There’s no easy shortcut to entrepreneurial success, and looking for one is simply a waste of time. A much better use of time is studying how other people achieve their success and learning important lessons from them while letting their stories inspire us as we embark on our own journey. There are many stories of individuals who, against the odds, became great leaders, and individuals who went against the grain to champion a brilliant idea.
Below are the stories of some celebrated entrepreneurs and businesspeople whose companies you know, even if their names aren’t familiar.
Born in New York City on the Lower East Side, Ellison was sent to the South Side of Chicago at a young age after he contracted pneumonia and his mother was no longer able to care for him. His aunt and uncle raised him, and he did not know that they were not his actual parents until he was fully grown. Despite these early challenges, he pursued a passion for programming and co-founded Software Development Laboratories, a database management company, in 1977. Two years later, the company changed its name to Relational Software and then again to Oracle in 1982. Now, Oracle boasts annual revenues of $38 billion. Ellison stepped down from his role as Oracle CEO only a few years ago.
John Paul DeJoria
As a young child, DeJoria sold newspapers and Christmas cards to help support his family. His parents, who immigrated to America from Greece and Italy, divorced when he was two. The instability of his early life led to his entrance into the Los Angeles foster care system. Later, DeJoria was briefly involved with a gang before turning to the military to get him out of that life. After, he became an employee at Redken Laboratories and applied for a $700 loan to launch his own company, John Paul Mitchell Systems. While selling his shampoo door-to-door, he lived out of his car. Today, however, his company is worth more than $1 billion—a fortune built on the pure quality of the product. DeJoria rolled his success into another successful venture, Patron Tequila.
Born in New York, Schultz was raised in the Bayview projects of the Carnasie neighborhood in Brooklyn. Aspiring for greater things, he worked hard at school and sports and earned a football scholarship to the University of Northern Michigan, where he studied communications. After graduation, he worked for Xerox and fell in love with a tiny coffee shop called Starbucks. In 1987, Schultz decided to leave Xerox and become CEO of Starbucks. At the time, the brand had only 60 shops. Now, Starbucks has more than 21,000 stores and Schultz is worth more than $3 billion.
A talented computer programmer, Omidyar began auctioning off extraneous items that he owned on his own personal website in the mid-1990s. People seemed to like the idea, and what started as a side project required him to upgrade to a business Internet account to handle the increase in web traffic. As other people wanted to list their items on his AuctionWeb, he began charging fees to cover the new expenses. Eventually, he was forced to hire an employee to handle the payment checks as the site continued to grow. This site is still in operation today—although now under the name eBay.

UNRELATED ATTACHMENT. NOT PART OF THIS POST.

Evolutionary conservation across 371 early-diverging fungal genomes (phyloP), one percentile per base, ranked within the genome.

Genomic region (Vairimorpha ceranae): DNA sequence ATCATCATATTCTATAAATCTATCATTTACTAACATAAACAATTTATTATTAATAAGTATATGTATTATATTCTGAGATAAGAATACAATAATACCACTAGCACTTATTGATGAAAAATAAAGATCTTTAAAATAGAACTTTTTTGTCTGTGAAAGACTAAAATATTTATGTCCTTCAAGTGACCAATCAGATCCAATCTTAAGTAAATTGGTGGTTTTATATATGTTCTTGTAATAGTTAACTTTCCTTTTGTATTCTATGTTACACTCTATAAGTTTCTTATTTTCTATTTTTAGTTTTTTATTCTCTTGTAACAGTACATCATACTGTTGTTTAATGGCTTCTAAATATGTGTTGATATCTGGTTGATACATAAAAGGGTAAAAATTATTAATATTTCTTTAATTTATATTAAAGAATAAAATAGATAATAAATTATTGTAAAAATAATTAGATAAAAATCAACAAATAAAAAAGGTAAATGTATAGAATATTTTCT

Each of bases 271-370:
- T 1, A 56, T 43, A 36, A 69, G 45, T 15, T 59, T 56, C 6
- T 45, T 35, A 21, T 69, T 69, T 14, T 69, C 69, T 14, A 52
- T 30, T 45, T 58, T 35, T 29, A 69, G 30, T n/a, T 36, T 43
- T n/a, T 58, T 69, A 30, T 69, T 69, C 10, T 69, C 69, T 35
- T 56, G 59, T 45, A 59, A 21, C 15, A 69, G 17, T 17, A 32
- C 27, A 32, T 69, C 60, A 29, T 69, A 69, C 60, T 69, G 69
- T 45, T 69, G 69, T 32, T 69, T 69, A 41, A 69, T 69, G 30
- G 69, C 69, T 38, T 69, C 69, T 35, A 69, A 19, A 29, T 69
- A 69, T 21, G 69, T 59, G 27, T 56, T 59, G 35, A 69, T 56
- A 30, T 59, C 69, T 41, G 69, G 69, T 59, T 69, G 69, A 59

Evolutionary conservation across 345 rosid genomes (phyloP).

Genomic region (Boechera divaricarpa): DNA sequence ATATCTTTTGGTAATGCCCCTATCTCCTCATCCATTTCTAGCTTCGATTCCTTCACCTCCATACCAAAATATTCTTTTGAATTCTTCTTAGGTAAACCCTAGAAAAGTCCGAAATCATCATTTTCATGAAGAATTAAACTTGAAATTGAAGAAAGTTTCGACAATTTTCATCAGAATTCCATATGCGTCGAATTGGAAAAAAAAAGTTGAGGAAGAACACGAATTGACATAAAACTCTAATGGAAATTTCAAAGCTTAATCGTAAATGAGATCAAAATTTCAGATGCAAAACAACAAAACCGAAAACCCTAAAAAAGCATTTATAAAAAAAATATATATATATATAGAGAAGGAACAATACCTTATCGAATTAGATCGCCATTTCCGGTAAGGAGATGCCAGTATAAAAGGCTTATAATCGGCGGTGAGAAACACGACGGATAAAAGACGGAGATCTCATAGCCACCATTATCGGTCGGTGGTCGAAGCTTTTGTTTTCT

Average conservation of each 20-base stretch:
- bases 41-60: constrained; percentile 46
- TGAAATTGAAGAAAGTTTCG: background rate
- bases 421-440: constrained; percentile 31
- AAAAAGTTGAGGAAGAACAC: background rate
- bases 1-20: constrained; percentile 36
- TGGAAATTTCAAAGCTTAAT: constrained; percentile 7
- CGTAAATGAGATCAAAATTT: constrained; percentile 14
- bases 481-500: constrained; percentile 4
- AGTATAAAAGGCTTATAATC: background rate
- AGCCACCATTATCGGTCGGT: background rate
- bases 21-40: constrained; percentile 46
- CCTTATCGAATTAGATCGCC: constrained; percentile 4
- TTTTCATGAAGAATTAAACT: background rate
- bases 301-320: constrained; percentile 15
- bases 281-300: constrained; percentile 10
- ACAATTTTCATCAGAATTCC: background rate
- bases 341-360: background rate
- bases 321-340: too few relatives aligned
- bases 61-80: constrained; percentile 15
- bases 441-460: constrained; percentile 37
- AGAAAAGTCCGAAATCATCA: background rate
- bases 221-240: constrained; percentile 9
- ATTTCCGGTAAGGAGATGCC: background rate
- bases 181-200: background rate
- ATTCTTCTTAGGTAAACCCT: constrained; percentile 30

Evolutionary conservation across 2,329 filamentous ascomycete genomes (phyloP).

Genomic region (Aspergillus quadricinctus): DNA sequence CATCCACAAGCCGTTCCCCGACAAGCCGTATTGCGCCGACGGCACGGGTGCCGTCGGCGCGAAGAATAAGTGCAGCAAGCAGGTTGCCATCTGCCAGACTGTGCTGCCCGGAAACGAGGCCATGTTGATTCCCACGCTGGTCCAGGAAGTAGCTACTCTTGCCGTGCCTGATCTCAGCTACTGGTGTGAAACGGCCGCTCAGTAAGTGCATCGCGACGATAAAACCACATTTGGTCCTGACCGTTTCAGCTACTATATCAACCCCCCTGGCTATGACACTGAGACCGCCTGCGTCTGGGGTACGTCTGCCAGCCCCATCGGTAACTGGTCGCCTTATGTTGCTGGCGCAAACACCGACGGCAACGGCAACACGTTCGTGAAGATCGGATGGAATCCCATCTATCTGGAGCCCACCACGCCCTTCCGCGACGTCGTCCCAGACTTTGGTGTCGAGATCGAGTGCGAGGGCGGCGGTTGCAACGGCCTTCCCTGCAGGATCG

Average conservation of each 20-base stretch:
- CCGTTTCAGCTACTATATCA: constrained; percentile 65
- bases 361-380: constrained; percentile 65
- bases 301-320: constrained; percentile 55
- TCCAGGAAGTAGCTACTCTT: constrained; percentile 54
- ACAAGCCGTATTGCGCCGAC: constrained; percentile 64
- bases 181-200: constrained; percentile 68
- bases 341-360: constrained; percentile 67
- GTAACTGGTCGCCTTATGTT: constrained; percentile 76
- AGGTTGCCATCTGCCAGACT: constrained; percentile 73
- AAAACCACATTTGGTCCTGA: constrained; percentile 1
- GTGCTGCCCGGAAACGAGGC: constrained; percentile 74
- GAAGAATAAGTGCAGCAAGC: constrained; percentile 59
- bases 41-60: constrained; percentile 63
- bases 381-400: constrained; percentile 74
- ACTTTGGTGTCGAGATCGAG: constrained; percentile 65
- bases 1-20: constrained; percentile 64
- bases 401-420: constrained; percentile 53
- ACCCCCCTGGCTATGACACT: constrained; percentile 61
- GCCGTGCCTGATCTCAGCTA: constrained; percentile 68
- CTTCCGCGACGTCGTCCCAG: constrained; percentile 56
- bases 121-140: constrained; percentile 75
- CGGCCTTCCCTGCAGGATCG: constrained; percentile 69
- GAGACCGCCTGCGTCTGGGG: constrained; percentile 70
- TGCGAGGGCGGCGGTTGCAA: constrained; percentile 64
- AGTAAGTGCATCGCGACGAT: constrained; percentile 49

John Ferolito and Don Vultaggio
These two friends lived in Brooklyn together and launched a beer distribution company out of the back of their Volkswagen bus in the 1970s. Slowly, the pair grew the business and gained experience over time. Because the company was not taking off in the way they expected after two decades, they looked at other successful beverage companies and were inspired by Snapple. Deciding to refocus their efforts on soft drinks, they founded AriZona Green Tea. This brand is now a number-one seller in the United States and boasts a worldwide distribution. Ferolito and Vultaggio still jointly own AriZona.
Do Won Chang
Chang moved from Korea to the United States with his wife, Jin Sook, in 1981. To make ends meet, he worked three jobs as a gas station attendant, a barista, and a janitor to keep the family financially solvent. The couple saved money and realized their dream of opening a clothing store in 1984. This store became the iconic fashion trendsetter Forever 21, which now boasts more than 480 stores that collectively produce $3 billion in sales annually. Despite the size, Forever 21 continues to be a family-run business. Now, Chang’s two daughters, Linda and Esther, help manage operations.
Raised on the Lower East Side of Manhattan when it was still overrun by gang activity, Burns lived in a small housing project with her mother. To afford the tuition at a local Catholic school, her mother ran a daycare out of the apartment and ironed shirts on the side. Her mother’s sacrifice paid off when Burns secured acceptance to New York University, which gave her the opportunity to intern at Xerox. Today, she is the chairwoman and CEO of Xerox and honored as the first African American woman to head a Fortune 500 company.